Dan Hurst - Voice Talent

Voiceovers In English or Spanish for commercials, narrations, and e-learning.

 

 

Voiceovers in English or Spanish for commercials, narrations, and e-learning.

A VOICE ACTOR OR VOICE MODEL?

 

Published November 10, 2011

There has for a long time been a misunderstanding within the voiceover industry. Sometimes clients want actors, and sometimes they want models.

As voice talents, we have to determine if we are being asked to be a voice actor or a voice model? There is absolutely nothing wrong with either, but it helps to understand the difference.

What’s the difference?

Well, normally we think of a model wearing articles of clothing and showing them off with the attitude the client wants. The model’s specialty is to show off the fashion. The voice model is really no different. He/she simply takes the words and shows them off.

Don LaFontaine was a classic voice model. He didn’t create characters. He just made words come alive. He was a genius at that. Sam Elliot is a voice model. He doesn’t create a character (he is his own character). He just uses his voice to make the words something special.

The voice actor, on the other hand, takes the words and creates a character; he/she breathes life into the words to make them more than words. With a great voice actor, the words become emotion, and color, and texture.

The examples of voice actors are innumerable. Personally, I think Tom Kane and Roberta Solomon are the ultimate examples. Each of them can do the voice modeling thing, but when called on to create character with the copy…emotion…a sense of attachment, they are the best.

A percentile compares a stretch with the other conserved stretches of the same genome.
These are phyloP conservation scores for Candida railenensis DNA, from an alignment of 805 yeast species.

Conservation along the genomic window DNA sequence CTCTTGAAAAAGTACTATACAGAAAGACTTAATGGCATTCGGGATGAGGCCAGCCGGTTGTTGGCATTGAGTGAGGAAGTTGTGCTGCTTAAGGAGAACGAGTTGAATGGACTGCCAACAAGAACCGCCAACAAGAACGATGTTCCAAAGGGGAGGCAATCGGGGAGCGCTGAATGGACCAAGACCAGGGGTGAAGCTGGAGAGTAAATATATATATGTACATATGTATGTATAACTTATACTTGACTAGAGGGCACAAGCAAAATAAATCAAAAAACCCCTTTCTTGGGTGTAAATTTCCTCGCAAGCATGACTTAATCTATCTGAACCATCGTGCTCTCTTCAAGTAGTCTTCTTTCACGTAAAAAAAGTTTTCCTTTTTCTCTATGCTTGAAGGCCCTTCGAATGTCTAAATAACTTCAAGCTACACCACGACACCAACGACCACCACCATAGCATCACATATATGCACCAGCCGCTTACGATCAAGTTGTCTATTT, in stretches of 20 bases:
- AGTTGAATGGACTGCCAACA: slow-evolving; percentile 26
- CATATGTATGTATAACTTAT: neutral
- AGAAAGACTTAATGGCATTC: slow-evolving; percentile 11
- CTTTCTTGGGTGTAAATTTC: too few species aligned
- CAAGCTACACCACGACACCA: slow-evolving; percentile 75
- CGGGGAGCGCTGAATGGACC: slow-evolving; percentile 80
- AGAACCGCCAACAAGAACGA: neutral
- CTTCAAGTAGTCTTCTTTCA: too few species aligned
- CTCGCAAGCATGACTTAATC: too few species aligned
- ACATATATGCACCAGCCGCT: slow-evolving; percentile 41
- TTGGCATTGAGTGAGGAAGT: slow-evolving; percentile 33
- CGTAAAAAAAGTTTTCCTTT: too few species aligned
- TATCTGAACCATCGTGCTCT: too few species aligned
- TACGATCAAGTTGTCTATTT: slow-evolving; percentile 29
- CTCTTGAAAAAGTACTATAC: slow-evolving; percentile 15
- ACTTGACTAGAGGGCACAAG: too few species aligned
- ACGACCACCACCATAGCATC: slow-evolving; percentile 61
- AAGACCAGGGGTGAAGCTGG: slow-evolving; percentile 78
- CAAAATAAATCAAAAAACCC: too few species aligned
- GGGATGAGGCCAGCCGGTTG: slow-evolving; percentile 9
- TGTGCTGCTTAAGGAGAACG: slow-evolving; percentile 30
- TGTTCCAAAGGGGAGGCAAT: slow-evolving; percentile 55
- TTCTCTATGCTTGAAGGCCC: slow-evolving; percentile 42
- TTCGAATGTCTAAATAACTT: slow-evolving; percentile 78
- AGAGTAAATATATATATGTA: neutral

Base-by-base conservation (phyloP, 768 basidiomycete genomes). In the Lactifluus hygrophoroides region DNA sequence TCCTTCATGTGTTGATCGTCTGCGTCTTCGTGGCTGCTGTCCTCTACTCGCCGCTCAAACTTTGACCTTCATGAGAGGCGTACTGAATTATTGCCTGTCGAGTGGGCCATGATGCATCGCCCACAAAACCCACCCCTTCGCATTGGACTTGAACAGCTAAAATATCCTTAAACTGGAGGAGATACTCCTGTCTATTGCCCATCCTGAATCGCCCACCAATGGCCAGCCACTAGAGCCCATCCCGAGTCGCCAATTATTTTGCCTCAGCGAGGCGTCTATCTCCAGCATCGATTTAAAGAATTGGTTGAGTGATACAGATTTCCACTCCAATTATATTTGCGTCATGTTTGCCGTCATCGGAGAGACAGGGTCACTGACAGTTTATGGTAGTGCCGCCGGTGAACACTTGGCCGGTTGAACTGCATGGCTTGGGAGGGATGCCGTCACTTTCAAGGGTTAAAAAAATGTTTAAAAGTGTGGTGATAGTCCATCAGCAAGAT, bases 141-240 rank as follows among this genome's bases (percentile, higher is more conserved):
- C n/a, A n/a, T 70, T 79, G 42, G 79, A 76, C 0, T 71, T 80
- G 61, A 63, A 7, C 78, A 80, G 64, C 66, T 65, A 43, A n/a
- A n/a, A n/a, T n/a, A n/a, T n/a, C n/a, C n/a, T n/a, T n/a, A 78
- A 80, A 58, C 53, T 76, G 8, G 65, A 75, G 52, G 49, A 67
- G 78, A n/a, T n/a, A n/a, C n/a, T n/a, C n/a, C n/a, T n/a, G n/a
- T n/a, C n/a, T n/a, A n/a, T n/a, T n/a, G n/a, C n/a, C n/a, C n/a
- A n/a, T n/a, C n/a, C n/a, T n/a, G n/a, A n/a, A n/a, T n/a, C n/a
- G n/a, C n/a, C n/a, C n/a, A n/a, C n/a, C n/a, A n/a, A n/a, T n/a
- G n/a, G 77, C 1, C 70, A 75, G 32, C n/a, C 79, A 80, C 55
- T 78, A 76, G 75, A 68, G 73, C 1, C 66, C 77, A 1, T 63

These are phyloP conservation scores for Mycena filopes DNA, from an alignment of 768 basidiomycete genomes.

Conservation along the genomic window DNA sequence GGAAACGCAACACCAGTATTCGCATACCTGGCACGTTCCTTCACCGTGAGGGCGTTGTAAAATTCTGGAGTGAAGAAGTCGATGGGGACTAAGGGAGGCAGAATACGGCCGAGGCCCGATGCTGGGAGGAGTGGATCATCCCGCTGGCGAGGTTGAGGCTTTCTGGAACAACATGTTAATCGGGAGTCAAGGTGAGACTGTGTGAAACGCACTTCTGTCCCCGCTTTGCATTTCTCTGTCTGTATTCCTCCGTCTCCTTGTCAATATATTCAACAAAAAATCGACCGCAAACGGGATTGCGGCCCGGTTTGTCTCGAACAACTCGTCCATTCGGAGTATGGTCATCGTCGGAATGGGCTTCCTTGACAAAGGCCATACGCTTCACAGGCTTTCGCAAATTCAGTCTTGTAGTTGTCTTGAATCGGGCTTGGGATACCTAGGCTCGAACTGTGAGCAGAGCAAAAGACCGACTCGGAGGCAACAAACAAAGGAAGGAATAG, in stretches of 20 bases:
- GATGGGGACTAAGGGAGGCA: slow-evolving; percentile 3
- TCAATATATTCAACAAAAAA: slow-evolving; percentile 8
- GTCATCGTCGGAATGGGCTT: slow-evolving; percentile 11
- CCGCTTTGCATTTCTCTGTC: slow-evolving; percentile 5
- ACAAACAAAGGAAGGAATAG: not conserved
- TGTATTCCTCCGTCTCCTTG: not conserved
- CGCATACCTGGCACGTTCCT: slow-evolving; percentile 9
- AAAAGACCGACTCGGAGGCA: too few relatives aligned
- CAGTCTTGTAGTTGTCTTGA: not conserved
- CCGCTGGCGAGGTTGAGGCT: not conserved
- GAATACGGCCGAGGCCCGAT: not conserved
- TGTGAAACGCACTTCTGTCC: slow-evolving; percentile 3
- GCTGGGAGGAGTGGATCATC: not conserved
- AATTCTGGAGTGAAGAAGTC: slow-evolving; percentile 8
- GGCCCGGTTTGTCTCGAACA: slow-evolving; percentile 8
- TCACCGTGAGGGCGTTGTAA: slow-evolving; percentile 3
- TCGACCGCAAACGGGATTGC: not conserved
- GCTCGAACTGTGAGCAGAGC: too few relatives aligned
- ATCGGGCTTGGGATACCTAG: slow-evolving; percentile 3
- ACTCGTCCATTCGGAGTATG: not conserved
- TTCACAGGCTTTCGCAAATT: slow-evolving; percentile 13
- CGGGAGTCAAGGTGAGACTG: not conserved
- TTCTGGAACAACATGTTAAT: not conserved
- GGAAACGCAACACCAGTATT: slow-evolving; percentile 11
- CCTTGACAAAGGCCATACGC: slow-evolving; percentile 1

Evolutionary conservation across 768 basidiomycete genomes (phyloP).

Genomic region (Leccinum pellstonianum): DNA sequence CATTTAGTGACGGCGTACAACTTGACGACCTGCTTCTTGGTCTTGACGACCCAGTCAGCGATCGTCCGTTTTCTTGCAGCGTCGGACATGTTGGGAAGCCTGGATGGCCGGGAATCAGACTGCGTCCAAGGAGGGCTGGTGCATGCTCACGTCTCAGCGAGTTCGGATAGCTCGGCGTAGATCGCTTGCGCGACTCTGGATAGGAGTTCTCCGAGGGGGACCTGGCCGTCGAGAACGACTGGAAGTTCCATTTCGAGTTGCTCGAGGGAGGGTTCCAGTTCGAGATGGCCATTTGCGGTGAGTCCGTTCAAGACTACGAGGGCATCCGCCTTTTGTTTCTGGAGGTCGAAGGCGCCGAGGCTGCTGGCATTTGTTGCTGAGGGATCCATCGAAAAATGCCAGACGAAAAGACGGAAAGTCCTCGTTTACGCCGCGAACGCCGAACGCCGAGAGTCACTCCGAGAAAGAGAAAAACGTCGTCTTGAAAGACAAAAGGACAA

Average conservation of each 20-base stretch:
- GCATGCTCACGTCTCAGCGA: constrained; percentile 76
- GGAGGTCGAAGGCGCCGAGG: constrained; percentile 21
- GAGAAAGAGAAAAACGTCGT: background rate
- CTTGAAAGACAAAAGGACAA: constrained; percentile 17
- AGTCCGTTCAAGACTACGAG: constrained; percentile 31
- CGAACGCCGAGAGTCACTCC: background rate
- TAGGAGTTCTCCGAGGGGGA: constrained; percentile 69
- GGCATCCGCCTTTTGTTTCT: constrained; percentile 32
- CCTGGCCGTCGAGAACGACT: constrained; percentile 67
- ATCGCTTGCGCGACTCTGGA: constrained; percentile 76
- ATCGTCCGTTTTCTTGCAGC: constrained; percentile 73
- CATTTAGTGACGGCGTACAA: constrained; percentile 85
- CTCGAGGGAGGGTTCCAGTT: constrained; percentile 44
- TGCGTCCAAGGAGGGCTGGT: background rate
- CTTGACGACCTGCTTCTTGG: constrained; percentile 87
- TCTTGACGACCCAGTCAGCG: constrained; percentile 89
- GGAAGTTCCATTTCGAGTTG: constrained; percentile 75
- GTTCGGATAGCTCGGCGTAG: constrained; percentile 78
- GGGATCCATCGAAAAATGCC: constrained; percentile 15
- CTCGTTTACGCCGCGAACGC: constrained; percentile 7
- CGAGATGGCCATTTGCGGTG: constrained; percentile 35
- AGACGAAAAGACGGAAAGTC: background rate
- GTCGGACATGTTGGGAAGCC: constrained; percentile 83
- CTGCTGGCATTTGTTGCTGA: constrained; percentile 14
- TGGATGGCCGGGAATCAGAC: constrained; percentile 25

Now please understand that I could have listed pages and pages of voice talents that excel as actors and models. I simply don’t have the time and space to do that here. But my point is that sometimes the client wants a voice model, and sometimes the client wants a voice actor. As a voice talent, it’s my job to figure what my client wants.

However, there is that little limitation of “the writing.” It is the very thing that allows great stage and screen actors to excel…or bomb. On a much smaller scale, the same principle is true in the VO industry.

I’m always somewhat amused and frustrated when clients say something like, “It’s really dry copy, so you need to bring it to life.” Really? Isn’t that sort of like trying to inflate a popped balloon? I mean, I’ll give you my best shot, and color the key words and phrases, but dry copy is, well…dry copy. It is what it is.

Aside from that, it’s my responsibility as a voice talent to figure out if my client is looking to show off the words, or to take the words and create a character that evokes emotion.

Let me give you an example of what I’m talking about. Generally, car commercials are voice modeling. I have a number of car dealer clients that just want me to show off their words. And that’s what works for them! Why try to make it anything other than what it is? On the other hand, hospitals generally want me to create some emotion with their words and thoughts. That’s voice acting.

So, as a client, are you looking for a voice model or a voice actor? As a voice talent, can you differentiate between the two?

Each has its strengths. It’s just a matter of determining what works best.